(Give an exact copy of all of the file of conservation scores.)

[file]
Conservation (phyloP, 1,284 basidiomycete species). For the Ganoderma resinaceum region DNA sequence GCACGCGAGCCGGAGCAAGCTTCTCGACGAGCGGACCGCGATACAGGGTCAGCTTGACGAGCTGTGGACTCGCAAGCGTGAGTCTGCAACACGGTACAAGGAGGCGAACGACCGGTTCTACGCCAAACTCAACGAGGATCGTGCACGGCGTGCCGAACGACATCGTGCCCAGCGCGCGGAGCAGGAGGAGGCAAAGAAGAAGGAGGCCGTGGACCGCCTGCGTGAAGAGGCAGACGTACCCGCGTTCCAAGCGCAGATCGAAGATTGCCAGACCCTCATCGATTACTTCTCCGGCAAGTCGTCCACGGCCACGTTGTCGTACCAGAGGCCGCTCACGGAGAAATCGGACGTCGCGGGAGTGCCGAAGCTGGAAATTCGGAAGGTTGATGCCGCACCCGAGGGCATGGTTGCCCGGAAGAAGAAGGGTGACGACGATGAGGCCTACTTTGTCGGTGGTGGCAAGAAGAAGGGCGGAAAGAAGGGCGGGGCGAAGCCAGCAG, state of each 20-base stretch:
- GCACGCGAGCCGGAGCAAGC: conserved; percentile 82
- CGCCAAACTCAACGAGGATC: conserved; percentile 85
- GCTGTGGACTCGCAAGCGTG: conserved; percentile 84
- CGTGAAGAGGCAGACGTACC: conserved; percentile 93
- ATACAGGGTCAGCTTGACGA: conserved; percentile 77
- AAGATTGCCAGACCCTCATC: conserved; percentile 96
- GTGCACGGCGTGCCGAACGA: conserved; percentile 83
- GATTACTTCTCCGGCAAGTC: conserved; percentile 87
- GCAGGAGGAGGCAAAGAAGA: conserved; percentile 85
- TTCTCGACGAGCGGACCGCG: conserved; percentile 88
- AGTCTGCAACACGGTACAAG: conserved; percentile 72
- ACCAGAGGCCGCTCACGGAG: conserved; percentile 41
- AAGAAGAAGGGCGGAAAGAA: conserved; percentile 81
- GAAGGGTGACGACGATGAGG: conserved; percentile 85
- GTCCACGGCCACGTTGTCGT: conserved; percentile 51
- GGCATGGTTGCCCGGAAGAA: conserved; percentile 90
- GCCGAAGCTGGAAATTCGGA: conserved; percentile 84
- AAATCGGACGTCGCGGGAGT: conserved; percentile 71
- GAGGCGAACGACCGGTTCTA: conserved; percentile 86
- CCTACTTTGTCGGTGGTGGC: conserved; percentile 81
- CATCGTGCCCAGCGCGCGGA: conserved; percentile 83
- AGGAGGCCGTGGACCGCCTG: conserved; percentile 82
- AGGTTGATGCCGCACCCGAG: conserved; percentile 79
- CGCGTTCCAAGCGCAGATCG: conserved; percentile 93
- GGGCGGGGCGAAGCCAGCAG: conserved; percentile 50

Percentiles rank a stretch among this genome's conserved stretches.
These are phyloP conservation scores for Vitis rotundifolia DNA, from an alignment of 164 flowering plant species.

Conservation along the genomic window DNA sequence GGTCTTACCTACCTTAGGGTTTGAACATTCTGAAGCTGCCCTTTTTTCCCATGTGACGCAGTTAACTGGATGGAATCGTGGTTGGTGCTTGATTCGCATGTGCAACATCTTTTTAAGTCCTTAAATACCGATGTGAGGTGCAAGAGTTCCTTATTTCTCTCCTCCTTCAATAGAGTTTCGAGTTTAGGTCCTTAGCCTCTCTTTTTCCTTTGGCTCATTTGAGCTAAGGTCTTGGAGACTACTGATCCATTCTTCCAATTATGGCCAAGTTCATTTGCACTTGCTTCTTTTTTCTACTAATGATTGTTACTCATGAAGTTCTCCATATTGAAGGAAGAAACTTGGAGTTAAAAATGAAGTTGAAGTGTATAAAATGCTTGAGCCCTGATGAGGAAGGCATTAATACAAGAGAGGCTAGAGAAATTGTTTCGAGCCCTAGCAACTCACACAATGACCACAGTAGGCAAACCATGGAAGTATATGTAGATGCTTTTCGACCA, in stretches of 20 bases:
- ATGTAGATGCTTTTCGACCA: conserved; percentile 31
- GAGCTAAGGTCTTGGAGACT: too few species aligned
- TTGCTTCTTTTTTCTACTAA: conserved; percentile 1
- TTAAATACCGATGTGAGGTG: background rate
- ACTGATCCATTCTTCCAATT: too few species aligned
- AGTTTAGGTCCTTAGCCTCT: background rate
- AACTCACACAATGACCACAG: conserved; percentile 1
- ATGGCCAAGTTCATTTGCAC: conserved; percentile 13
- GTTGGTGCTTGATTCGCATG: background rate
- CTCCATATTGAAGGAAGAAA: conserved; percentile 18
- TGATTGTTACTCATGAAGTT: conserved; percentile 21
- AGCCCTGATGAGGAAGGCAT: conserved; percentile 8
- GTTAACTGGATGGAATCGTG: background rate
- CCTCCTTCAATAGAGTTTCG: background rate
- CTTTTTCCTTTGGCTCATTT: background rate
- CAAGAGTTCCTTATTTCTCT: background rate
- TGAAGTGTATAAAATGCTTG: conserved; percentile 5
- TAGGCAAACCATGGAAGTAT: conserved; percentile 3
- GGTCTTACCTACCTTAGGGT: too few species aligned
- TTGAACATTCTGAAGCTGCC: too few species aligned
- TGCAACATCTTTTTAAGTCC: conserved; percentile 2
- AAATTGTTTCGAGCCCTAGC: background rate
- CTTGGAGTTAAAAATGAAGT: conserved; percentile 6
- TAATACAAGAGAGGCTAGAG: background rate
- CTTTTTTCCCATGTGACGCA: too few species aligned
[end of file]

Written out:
Conservation (phyloP, 1,284 basidiomycete species). For the Ganoderma resinaceum region DNA sequence GCACGCGAGCCGGAGCAAGCTTCTCGACGAGCGGACCGCGATACAGGGTCAGCTTGACGAGCTGTGGACTCGCAAGCGTGAGTCTGCAACACGGTACAAGGAGGCGAACGACCGGTTCTACGCCAAACTCAACGAGGATCGTGCACGGCGTGCCGAACGACATCGTGCCCAGCGCGCGGAGCAGGAGGAGGCAAAGAAGAAGGAGGCCGTGGACCGCCTGCGTGAAGAGGCAGACGTACCCGCGTTCCAAGCGCAGATCGAAGATTGCCAGACCCTCATCGATTACTTCTCCGGCAAGTCGTCCACGGCCACGTTGTCGTACCAGAGGCCGCTCACGGAGAAATCGGACGTCGCGGGAGTGCCGAAGCTGGAAATTCGGAAGGTTGATGCCGCACCCGAGGGCATGGTTGCCCGGAAGAAGAAGGGTGACGACGATGAGGCCTACTTTGTCGGTGGTGGCAAGAAGAAGGGCGGAAAGAAGGGCGGGGCGAAGCCAGCAG, state of each 20-base stretch:
- GCACGCGAGCCGGAGCAAGC: conserved; percentile 82
- CGCCAAACTCAACGAGGATC: conserved; percentile 85
- GCTGTGGACTCGCAAGCGTG: conserved; percentile 84
- CGTGAAGAGGCAGACGTACC: conserved; percentile 93
- ATACAGGGTCAGCTTGACGA: conserved; percentile 77
- AAGATTGCCAGACCCTCATC: conserved; percentile 96
- GTGCACGGCGTGCCGAACGA: conserved; percentile 83
- GATTACTTCTCCGGCAAGTC: conserved; percentile 87
- GCAGGAGGAGGCAAAGAAGA: conserved; percentile 85
- TTCTCGACGAGCGGACCGCG: conserved; percentile 88
- AGTCTGCAACACGGTACAAG: conserved; percentile 72
- ACCAGAGGCCGCTCACGGAG: conserved; percentile 41
- AAGAAGAAGGGCGGAAAGAA: conserved; percentile 81
- GAAGGGTGACGACGATGAGG: conserved; percentile 85
- GTCCACGGCCACGTTGTCGT: conserved; percentile 51
- GGCATGGTTGCCCGGAAGAA: conserved; percentile 90
- GCCGAAGCTGGAAATTCGGA: conserved; percentile 84
- AAATCGGACGTCGCGGGAGT: conserved; percentile 71
- GAGGCGAACGACCGGTTCTA: conserved; percentile 86
- CCTACTTTGTCGGTGGTGGC: conserved; percentile 81
- CATCGTGCCCAGCGCGCGGA: conserved; percentile 83
- AGGAGGCCGTGGACCGCCTG: conserved; percentile 82
- AGGTTGATGCCGCACCCGAG: conserved; percentile 79
- CGCGTTCCAAGCGCAGATCG: conserved; percentile 93
- GGGCGGGGCGAAGCCAGCAG: conserved; percentile 50

Percentiles rank a stretch among this genome's conserved stretches.
These are phyloP conservation scores for Vitis rotundifolia DNA, from an alignment of 164 flowering plant species.

Conservation along the genomic window DNA sequence GGTCTTACCTACCTTAGGGTTTGAACATTCTGAAGCTGCCCTTTTTTCCCATGTGACGCAGTTAACTGGATGGAATCGTGGTTGGTGCTTGATTCGCATGTGCAACATCTTTTTAAGTCCTTAAATACCGATGTGAGGTGCAAGAGTTCCTTATTTCTCTCCTCCTTCAATAGAGTTTCGAGTTTAGGTCCTTAGCCTCTCTTTTTCCTTTGGCTCATTTGAGCTAAGGTCTTGGAGACTACTGATCCATTCTTCCAATTATGGCCAAGTTCATTTGCACTTGCTTCTTTTTTCTACTAATGATTGTTACTCATGAAGTTCTCCATATTGAAGGAAGAAACTTGGAGTTAAAAATGAAGTTGAAGTGTATAAAATGCTTGAGCCCTGATGAGGAAGGCATTAATACAAGAGAGGCTAGAGAAATTGTTTCGAGCCCTAGCAACTCACACAATGACCACAGTAGGCAAACCATGGAAGTATATGTAGATGCTTTTCGACCA, in stretches of 20 bases:
- ATGTAGATGCTTTTCGACCA: conserved; percentile 31
- GAGCTAAGGTCTTGGAGACT: too few species aligned
- TTGCTTCTTTTTTCTACTAA: conserved; percentile 1
- TTAAATACCGATGTGAGGTG: background rate
- ACTGATCCATTCTTCCAATT: too few species aligned
- AGTTTAGGTCCTTAGCCTCT: background rate
- AACTCACACAATGACCACAG: conserved; percentile 1
- ATGGCCAAGTTCATTTGCAC: conserved; percentile 13
- GTTGGTGCTTGATTCGCATG: background rate
- CTCCATATTGAAGGAAGAAA: conserved; percentile 18
- TGATTGTTACTCATGAAGTT: conserved; percentile 21
- AGCCCTGATGAGGAAGGCAT: conserved; percentile 8
- GTTAACTGGATGGAATCGTG: background rate
- CCTCCTTCAATAGAGTTTCG: background rate
- CTTTTTCCTTTGGCTCATTT: background rate
- CAAGAGTTCCTTATTTCTCT: background rate
- TGAAGTGTATAAAATGCTTG: conserved; percentile 5
- TAGGCAAACCATGGAAGTAT: conserved; percentile 3
- GGTCTTACCTACCTTAGGGT: too few species aligned
- TTGAACATTCTGAAGCTGCC: too few species aligned
- TGCAACATCTTTTTAAGTCC: conserved; percentile 2
- AAATTGTTTCGAGCCCTAGC: background rate
- CTTGGAGTTAAAAATGAAGT: conserved; percentile 6
- TAATACAAGAGAGGCTAGAG: background rate
- CTTTTTTCCCATGTGACGCA: too few species aligned